May 2020 – Drew University intends to welcome students back to campus for the fall semester beginning August 16, with an on-time start of classes August 24, the University’s president, MaryAnn Baenninger, announced in letters to the Drew community. The semester’s instruction and exam period will end as scheduled; however, the calendar will be adjusted to accommodate an early move-out prior to the Thanksgiving holiday.

In response to the COVID-19 pandemic, the University sent students home in mid-March to complete the spring semester via remote instruction. Drew also cancelled study abroad programs and on-campus summer programming through August 7, though its SummerTerm program is operating virtually. In her announcement, President Baenninger said the University is “determined and enthusiastic” about its intention to resume on-campus operations for the fall, noting that all plans will be dictated in part by any executive orders from the New Jersey Governor, Phil Murphy, and/or New Jersey’s progress in its reopening plan.

“Our goal, while upholding very high health and safety standards as our first priority, is to provide an authentic campus experience that is rich with the hallmarks of a Drew education—meaningful, personalized, relationship-based learning and living, even in the face of a pandemic,” President Baenninger wrote. “Our plan to achieve that goal includes an effort to reduce uncertainty, while remaining flexible and nimble during this quickly evolving health crisis.”

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The plan for the re-opening of campus is actively being developed by Drew’s Open Campus Task Force, made up of members of senior leadership and the campus community. Building upon the experiences of the spring, the group is preparing a phased approach for a safe return to campus operations in keeping with best public health practices and guidance from federal and state government, and through the expertise and leadership of the group, including members of Drew’s accredited campus Health Center team.

The plan—conceived for students, faculty and staff—includes social distancing practices, “family unit” living protocols for residence halls, monitoring and tracking, face covering requirements, dining plan and policy changes, outbreak containment and strict attention to disinfection and clean environments. To address any possible scenario, including an outbreak on campus, the University has designated quarantine and isolation locations, a “stay at home at Drew” approach and, in the unlikely event they are needed, evacuation protocols. Per established practice and in cooperation with local health authorities, students who are able to return home to quarantine or isolate will be required to do so.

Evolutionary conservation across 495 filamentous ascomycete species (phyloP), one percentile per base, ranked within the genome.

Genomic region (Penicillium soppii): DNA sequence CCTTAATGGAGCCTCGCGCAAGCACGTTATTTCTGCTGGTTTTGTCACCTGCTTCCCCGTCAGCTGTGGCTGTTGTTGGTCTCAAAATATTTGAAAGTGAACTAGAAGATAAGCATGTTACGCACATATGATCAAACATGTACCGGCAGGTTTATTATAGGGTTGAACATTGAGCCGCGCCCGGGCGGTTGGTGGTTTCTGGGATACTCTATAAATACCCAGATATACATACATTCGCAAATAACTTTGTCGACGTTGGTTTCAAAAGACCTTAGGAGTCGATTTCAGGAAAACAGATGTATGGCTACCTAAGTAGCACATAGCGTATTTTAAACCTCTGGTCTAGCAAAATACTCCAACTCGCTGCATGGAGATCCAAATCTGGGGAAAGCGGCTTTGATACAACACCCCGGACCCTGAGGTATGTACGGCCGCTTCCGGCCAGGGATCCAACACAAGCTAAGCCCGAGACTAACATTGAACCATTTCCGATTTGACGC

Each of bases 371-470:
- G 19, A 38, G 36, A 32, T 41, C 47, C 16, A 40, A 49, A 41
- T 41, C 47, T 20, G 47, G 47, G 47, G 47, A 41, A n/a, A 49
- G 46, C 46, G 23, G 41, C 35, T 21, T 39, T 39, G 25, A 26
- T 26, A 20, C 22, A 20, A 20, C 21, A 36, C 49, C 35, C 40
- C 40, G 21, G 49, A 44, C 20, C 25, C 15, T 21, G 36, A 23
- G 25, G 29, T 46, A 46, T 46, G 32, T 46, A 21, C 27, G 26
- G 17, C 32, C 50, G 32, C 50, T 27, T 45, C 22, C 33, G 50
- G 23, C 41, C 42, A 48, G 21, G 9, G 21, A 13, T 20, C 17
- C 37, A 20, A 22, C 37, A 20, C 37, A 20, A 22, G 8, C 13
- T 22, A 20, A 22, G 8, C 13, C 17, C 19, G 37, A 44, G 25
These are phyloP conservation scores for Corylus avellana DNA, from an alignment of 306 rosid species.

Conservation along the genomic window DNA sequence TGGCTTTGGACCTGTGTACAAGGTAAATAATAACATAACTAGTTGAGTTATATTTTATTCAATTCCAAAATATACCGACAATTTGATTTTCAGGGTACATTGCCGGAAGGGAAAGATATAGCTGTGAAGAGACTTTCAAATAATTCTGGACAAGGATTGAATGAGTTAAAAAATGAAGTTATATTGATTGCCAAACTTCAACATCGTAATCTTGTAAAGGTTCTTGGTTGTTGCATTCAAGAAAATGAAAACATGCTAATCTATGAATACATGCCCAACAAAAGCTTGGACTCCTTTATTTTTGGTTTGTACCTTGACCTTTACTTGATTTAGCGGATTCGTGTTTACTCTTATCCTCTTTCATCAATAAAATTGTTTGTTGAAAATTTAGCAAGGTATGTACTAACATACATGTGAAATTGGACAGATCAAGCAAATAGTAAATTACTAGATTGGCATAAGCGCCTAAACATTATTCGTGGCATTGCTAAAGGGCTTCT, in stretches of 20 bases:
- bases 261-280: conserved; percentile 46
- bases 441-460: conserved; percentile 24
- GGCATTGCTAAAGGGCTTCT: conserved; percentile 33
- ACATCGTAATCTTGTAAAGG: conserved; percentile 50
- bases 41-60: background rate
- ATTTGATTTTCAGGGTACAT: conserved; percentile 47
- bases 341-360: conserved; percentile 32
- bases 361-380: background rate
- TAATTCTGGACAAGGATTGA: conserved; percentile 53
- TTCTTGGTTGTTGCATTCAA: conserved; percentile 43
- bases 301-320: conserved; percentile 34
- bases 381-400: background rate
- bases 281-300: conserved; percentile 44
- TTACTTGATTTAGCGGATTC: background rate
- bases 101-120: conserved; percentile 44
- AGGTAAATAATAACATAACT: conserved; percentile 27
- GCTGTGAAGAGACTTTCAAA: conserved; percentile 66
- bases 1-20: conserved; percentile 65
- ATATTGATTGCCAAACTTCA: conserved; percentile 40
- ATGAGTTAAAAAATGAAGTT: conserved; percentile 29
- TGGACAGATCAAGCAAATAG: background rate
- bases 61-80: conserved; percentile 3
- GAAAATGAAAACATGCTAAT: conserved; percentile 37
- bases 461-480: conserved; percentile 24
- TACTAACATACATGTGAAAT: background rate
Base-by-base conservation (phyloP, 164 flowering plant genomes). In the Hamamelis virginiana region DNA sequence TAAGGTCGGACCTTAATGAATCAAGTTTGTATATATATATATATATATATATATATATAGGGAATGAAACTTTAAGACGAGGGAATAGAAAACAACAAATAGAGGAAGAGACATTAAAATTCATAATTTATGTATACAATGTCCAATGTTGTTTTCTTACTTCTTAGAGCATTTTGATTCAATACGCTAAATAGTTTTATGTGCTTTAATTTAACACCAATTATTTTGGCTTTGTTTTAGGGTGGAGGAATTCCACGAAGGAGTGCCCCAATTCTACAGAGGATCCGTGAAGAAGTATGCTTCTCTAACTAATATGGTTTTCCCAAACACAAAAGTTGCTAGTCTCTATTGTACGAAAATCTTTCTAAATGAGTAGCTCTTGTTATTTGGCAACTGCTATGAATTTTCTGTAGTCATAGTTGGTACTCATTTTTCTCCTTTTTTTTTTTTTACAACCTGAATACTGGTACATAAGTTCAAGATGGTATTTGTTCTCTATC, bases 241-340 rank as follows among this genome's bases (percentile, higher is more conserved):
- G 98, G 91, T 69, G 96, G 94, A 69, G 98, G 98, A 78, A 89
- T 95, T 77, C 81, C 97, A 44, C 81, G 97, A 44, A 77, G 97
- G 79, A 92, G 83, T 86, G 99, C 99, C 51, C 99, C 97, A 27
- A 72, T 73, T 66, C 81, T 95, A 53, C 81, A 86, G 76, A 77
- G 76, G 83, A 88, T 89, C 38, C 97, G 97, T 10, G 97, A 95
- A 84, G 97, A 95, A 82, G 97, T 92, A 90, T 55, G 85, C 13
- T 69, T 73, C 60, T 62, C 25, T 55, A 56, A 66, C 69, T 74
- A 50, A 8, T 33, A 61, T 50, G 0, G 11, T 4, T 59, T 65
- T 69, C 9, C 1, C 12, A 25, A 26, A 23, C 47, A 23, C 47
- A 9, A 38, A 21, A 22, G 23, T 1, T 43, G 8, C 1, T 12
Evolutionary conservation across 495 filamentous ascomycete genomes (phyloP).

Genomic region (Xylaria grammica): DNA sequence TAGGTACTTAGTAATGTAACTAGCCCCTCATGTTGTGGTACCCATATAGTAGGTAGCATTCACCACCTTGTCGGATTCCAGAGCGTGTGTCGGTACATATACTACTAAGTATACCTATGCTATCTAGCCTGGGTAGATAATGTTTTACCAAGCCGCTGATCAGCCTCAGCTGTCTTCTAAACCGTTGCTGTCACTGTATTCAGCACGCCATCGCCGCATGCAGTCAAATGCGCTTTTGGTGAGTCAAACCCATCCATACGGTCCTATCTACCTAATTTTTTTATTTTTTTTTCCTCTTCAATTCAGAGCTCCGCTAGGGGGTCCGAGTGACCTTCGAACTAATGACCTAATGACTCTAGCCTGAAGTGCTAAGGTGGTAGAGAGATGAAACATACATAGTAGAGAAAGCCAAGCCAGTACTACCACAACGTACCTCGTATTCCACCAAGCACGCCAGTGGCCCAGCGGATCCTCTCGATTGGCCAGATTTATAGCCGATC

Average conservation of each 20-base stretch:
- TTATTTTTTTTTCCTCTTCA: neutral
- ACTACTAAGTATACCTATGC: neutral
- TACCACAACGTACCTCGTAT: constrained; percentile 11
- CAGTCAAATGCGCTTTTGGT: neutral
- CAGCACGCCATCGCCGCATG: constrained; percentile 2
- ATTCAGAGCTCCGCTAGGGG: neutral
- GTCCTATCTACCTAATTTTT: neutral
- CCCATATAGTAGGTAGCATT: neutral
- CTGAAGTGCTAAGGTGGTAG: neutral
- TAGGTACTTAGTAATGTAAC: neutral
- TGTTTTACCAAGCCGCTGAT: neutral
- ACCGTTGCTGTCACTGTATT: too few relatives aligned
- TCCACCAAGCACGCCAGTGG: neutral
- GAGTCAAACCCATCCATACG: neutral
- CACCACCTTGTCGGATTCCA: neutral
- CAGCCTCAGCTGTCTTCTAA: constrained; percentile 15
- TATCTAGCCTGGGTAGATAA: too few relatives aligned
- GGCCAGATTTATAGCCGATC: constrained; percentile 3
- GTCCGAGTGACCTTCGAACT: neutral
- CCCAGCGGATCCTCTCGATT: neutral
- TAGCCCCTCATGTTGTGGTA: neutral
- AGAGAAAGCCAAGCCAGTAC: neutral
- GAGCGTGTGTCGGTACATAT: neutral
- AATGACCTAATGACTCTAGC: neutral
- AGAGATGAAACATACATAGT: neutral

Starting with incoming first-year students and transfer students, students will move on campus during a staggered three-week period beginning August 16. This practice allows for maximum attention to health and safety and will also be applied to campus move-out later in the semester.

Classes will begin on time, on August 24. For the first three weeks of the semester, all instruction will be delivered through virtual platforms in order to create a transitional period to adjust to the new normal of life on campus. During these three weeks, residential life and other campus activities will be face-to-face.

In-person instruction will begin September 14. From then through November 20, the University intends to have as much face-to-face learning as possible, with “the same meaningful faculty-student interactions and small class sizes as always,” said President Baenninger. Drew is preparing for a variety of scenarios in order to ensure the needs of all community members, including those of dedicated faculty and staff, are met.

In order to reduce movement from and back to campus, and to decrease the risk of importation of COVID-19 to campus, on-campus residency will end Thanksgiving week, and the academic calendar will be adjusted to accommodate a staggered move-out of campus housing during that week, as mentioned above, prior to the Thanksgiving holiday. To complete the semester, post-Thanksgiving classes and the exam period will take place remotely.

President Baenninger reminded the community that the “quickly evolving nature of the pandemic requires us to be nimble and flexible in our planning and in our return to on-campus living and learning. By developing plans for various scenarios, we can promise you a standard of care and instruction, no matter the shape of the semester.”